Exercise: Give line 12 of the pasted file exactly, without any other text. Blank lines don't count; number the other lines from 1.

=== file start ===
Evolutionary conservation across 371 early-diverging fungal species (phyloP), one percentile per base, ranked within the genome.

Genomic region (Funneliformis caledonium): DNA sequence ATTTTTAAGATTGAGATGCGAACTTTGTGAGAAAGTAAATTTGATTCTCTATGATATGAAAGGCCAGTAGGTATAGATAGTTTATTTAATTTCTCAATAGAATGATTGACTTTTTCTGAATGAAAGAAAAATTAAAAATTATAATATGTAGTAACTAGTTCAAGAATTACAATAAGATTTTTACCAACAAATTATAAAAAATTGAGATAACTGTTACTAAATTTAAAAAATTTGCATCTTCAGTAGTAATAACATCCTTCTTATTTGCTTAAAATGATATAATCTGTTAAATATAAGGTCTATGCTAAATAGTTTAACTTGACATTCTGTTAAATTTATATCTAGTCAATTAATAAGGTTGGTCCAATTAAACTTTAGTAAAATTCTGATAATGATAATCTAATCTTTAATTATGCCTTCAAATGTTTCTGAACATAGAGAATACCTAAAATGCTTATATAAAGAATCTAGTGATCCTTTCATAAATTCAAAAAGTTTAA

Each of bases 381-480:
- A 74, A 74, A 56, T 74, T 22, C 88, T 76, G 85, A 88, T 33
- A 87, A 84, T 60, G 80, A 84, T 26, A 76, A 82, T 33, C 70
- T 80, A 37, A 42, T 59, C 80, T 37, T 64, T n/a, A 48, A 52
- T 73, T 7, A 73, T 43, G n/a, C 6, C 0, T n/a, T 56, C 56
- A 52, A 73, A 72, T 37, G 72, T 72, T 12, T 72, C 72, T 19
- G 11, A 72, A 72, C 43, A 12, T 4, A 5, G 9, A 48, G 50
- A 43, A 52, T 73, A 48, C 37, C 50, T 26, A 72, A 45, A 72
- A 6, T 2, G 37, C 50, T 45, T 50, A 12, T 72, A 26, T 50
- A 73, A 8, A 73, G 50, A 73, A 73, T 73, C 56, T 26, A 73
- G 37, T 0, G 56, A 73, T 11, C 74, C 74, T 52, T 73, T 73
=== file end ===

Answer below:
- A 73, A 8, A 73, G 50, A 73, A 73, T 73, C 56, T 26, A 73